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Issue 12, 2013
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Mapping the mechanical stiffness of live cells with the scanning ion conductance microscope

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Abstract

Mapping the mechanical properties of living cells with high spatial and temporal resolution is important for the exploration of cell function. Widely used imaging techniques such as the atomic force microscope are generally based on direct mechanical contact between the probe and the cell, thereby involving the risk of damaging the cell. Here, we present a noncontact method for fast and quantitative stiffness mapping of living cells with sub-micrometer lateral resolution. This was achieved by repeatedly moving a pressurized nanopipette toward and away from the sample in a scanning ion conductance microscope (SICM). The pressure-induced microfluidic flow through the nanopipette produced a time-varying force on the sample surface, thereby locally indenting it without direct mechanical contact. Maps of sample stiffness (quantified by the Young's modulus) were then determined from ion current approach curves using a finite element model. To demonstrate the capability of the method we visualized the dynamics of individual cytoskeleton fibers in living cells over several hours. Additionally, we found that spreading extensions of migrating fibroblast cells tend to be softer than their lamellum, which is consistent with a mechanism of cell migration by osmotic swelling.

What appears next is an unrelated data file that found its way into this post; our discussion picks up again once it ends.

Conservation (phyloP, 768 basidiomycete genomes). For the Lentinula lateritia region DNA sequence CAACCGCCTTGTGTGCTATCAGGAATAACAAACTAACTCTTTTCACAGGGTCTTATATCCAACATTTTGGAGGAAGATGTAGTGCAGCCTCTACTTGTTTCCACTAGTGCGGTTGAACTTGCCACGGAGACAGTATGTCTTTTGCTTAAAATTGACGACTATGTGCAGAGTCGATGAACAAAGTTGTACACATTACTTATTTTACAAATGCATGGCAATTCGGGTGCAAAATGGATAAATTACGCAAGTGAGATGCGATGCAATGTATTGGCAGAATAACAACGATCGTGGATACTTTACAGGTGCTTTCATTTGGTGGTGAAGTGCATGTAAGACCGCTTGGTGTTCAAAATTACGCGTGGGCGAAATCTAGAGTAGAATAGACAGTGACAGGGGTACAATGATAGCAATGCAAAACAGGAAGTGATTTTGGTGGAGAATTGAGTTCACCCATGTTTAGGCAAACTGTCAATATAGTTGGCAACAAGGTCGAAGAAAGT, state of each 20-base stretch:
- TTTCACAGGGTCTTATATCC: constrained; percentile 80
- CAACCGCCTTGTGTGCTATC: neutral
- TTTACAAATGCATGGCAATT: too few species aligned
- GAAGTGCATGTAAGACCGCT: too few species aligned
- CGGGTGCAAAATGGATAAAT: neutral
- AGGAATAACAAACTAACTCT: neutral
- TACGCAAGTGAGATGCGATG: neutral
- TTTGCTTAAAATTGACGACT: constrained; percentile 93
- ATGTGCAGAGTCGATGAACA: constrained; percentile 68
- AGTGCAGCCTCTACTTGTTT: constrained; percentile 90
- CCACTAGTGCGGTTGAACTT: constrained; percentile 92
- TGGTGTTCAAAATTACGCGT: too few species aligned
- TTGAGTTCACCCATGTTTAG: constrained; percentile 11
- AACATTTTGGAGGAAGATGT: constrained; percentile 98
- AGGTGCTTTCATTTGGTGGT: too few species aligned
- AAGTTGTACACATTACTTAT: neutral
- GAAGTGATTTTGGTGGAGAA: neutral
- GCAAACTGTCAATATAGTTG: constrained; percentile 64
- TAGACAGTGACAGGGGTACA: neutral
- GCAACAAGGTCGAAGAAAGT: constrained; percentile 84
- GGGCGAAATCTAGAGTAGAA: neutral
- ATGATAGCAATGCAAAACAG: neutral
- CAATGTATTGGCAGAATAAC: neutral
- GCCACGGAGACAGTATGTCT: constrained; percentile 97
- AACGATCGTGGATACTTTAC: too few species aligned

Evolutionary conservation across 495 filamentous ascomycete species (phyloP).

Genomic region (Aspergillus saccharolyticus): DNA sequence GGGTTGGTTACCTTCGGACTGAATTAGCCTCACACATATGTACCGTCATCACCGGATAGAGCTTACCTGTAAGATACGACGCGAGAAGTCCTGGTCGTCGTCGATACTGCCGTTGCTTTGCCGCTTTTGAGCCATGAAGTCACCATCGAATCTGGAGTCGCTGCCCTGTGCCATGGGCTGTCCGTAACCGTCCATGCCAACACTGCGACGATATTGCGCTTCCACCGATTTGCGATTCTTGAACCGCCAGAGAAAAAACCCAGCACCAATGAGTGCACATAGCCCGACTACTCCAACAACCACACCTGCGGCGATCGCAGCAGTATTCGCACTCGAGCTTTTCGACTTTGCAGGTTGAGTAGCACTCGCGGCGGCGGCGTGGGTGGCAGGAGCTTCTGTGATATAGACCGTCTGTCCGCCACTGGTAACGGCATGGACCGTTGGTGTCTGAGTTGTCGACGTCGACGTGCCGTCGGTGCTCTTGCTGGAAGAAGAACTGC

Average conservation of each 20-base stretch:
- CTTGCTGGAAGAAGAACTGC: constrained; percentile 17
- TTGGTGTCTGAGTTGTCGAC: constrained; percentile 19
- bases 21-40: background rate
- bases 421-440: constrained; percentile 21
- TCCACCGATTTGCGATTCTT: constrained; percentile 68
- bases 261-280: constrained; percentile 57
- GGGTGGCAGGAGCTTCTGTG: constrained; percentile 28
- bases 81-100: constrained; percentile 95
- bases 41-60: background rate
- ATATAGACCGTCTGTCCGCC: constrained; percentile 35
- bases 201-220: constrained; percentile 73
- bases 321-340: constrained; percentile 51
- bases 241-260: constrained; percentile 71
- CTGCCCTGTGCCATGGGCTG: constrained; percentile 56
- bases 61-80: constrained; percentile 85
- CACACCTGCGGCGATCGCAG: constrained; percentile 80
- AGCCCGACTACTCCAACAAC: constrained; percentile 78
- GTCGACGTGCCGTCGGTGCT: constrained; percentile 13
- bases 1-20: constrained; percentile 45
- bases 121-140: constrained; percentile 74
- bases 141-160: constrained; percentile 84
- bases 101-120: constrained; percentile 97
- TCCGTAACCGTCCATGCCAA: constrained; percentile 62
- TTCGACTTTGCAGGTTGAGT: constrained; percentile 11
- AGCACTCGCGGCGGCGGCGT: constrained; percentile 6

Graphical abstract: Mapping the mechanical stiffness of live cells with the scanning ion conductance microscope

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Publication details

The article was received on 18 Oct 2012, accepted on 20 Dec 2012 and first published on 17 Jan 2013


Article type: Paper
DOI: 10.1039/C2SM27412D
Citation: Soft Matter, 2013,9, 3230-3236
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    Mapping the mechanical stiffness of live cells with the scanning ion conductance microscope

    J. Rheinlaender and T. E. Schäffer, Soft Matter, 2013, 9, 3230
    DOI: 10.1039/C2SM27412D

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